Only two sets of test data were available. Although these columns were axially loaded, nominal moments were present due to a combination of the non-uniformity of the corrosion, imperfections in the casting and testing regime and, at later stages, spalling. The effects of the main parameters on column behaviour are summarised in Table 6.
Table 6: Effects of corrosion on column behaviour
|Parameter||Effect on axial load-carrying capacity|
|Loss of longitudinal reinforcement cross-section[24, 29]||
|Spalling of concrete[24, 29]||
|Loss of link reinforcement cross-section[24, 29]||
The key conclusion from this review was that the concrete cover outside of the links should be ignored in any calculations to estimate the load-carrying capacity. By doing this and allowing for the corroded area of reinforcement a reasonable fit to the test data can be obtained using both the nominal moment expression and the interaction diagram method outlined in BS 8110. This is show in Figure5 for the series 1 columns tested by Rodriguez et al.
Figure 5: Comparison of predicted test and predicted load-carrying capacities of corroded columns calculated using two approaches
(a) Nominal moment method
(b) Interaction diagram
The following conclusions can be drawn from the work described in this paper:
- The main parameter in determining the amount of corrosion to cause cracking is the cover to bar diameter (c/D) ratio.
- A reasonable estimate of the bond strength of corroded reinforcement can be obtained by taking a value of 70% of that given in UK codes (BS 8110, BS 5400 and BD 44).
- The effects of corrosion on flexural strength can be catered for by using the corroded reinforcement area and reducing the concrete section in the compression zone to allow for any spalling associated with corrosion of the compression reinforcement.
- The effects of corrosion on the shear strength are not straightforward. Using the corroded area of reinforcement could lead to either over or underestimates of the load-carrying capacity. Further work is required.
- The effects of corrosion on column behaviour can be catered for by using the corroded area of reinforcement and ignoring the concrete area outside the links.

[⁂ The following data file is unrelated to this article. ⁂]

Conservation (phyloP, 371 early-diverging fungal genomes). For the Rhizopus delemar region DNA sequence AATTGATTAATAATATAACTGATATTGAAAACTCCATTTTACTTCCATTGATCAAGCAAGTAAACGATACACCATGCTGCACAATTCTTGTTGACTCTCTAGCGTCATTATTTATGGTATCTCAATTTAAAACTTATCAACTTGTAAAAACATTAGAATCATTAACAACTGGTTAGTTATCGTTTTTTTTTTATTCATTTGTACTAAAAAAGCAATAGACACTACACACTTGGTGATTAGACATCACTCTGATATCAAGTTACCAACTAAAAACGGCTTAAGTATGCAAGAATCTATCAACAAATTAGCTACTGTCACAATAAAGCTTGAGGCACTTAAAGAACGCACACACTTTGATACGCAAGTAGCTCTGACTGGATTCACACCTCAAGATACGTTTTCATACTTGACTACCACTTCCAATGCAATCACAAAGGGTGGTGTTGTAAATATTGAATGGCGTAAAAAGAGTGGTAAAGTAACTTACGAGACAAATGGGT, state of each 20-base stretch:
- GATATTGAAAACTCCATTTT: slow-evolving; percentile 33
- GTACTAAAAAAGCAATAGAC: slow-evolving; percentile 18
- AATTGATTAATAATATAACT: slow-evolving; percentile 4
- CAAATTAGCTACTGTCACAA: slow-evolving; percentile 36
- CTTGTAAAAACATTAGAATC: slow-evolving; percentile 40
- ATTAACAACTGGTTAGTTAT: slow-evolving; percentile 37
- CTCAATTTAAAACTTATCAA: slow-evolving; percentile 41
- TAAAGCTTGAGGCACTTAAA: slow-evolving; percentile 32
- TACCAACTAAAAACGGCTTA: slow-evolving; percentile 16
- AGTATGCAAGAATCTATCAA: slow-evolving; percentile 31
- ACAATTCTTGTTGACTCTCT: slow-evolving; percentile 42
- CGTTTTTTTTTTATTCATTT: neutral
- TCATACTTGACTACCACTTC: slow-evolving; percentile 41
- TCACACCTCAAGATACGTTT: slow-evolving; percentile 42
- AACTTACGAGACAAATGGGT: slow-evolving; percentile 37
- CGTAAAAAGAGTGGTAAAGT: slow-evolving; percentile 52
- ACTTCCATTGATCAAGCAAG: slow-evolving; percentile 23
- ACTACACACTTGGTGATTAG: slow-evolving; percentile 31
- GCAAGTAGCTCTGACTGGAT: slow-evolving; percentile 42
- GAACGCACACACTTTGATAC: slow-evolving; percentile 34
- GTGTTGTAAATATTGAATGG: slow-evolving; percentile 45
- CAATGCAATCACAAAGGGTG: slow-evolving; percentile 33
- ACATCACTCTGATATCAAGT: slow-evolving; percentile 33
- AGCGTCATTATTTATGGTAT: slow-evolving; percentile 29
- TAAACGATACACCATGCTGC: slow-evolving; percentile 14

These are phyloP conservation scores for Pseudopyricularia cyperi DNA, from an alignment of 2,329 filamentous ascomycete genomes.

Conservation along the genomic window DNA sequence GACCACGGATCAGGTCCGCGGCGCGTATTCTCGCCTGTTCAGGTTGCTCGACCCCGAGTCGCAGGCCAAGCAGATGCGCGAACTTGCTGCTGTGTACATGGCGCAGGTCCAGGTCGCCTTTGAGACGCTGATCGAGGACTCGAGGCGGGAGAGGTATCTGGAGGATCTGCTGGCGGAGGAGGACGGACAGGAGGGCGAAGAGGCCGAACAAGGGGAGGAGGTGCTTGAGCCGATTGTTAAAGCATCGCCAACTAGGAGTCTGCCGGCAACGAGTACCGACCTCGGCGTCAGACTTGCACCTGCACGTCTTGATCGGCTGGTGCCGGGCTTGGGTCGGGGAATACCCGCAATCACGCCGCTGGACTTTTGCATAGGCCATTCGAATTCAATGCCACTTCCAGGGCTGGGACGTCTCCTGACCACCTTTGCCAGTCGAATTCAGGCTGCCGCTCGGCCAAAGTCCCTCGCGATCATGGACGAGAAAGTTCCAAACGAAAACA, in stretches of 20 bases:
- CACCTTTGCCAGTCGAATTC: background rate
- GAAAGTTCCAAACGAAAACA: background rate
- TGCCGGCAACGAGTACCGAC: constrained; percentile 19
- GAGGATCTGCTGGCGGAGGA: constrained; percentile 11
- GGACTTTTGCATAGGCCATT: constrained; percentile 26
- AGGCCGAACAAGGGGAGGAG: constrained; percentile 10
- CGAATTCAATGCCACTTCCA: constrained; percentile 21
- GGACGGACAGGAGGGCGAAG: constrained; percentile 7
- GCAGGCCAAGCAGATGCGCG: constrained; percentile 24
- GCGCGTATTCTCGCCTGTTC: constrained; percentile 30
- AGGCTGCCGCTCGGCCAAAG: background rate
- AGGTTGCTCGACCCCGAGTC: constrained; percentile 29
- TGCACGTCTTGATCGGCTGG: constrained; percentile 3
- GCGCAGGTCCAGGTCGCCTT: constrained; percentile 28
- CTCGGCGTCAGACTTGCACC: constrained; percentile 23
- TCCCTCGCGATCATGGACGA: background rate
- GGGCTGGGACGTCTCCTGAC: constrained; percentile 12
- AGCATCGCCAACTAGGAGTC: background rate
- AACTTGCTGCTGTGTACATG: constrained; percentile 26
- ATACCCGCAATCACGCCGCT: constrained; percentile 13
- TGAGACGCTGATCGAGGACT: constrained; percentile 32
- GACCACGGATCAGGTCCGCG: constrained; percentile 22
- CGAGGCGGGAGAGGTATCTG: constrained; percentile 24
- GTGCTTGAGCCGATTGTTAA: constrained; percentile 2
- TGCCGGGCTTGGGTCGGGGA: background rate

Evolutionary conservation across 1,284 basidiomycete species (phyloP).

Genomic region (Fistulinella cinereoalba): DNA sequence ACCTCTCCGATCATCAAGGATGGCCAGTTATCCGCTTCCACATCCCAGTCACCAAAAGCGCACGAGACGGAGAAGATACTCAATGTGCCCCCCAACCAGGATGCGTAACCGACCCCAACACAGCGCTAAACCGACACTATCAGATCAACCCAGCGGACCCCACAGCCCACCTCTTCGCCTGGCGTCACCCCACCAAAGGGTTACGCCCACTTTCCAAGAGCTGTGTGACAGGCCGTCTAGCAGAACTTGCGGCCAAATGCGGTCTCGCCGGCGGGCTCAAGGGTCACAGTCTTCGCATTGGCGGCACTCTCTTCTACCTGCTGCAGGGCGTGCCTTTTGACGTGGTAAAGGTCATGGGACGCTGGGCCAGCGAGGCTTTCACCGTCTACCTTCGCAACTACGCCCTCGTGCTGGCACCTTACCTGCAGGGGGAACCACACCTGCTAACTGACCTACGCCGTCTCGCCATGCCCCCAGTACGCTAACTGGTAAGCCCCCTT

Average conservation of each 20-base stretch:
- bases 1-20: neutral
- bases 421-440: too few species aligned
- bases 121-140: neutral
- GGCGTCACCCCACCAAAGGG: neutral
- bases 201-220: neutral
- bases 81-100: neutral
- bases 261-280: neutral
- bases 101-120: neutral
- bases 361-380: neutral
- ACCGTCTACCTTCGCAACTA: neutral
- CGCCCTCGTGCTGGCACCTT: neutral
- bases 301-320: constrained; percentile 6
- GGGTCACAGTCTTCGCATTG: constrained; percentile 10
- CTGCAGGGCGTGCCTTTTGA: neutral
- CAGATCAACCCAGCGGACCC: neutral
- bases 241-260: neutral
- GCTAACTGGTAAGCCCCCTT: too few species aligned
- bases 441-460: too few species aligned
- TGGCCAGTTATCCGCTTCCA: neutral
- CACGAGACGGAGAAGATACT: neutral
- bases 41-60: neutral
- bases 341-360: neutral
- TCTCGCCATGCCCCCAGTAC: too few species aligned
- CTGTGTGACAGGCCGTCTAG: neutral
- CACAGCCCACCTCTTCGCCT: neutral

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About the author:
Dr Mike Webster is a chartered civil and structural engineer with over 30 years’ experience. He specialises in construction and structural safety, CDM and risk, and founded MPW R&R to provide Consulting, Forensic and Expert Witness services in those areas.
Mike has worked on the design, inspection, appraisal and site supervision of building, bridge and car park structures. He has worked at both the Cement and Concrete Association (C&CA) and the British Cement Association (BCA) where he developed guidance for assessing the safety and service life of deteriorating concrete structures.
Mike led an independent review of CDM 1994 and the independent evaluation of CDM 2007. He also led the review of the use of CDM 2007 in the construction of London 2012.
Mike has been instructed as an expert witness by both defence and prosecution teams in cases involving allegations of gross negligence manslaughter, breaches of the Health and Safety at Work Act and the CDM Regulations and the appeal of enforcement notices. These cases have involved the construction, maintenance and demolition of a range of building, bridge and industrial structures.
Mike is the author of around 20 published reports and papers on structural safety, construction health and safety and the CDM Regulations. He is also the author of a range of articles on CDM 2015. He is a member of Structural-Safety and the Institution of Structural Engineers Health and Safety Panel.
For more information email Mike at firstname.lastname@example.org or give him a call on 07969 957471.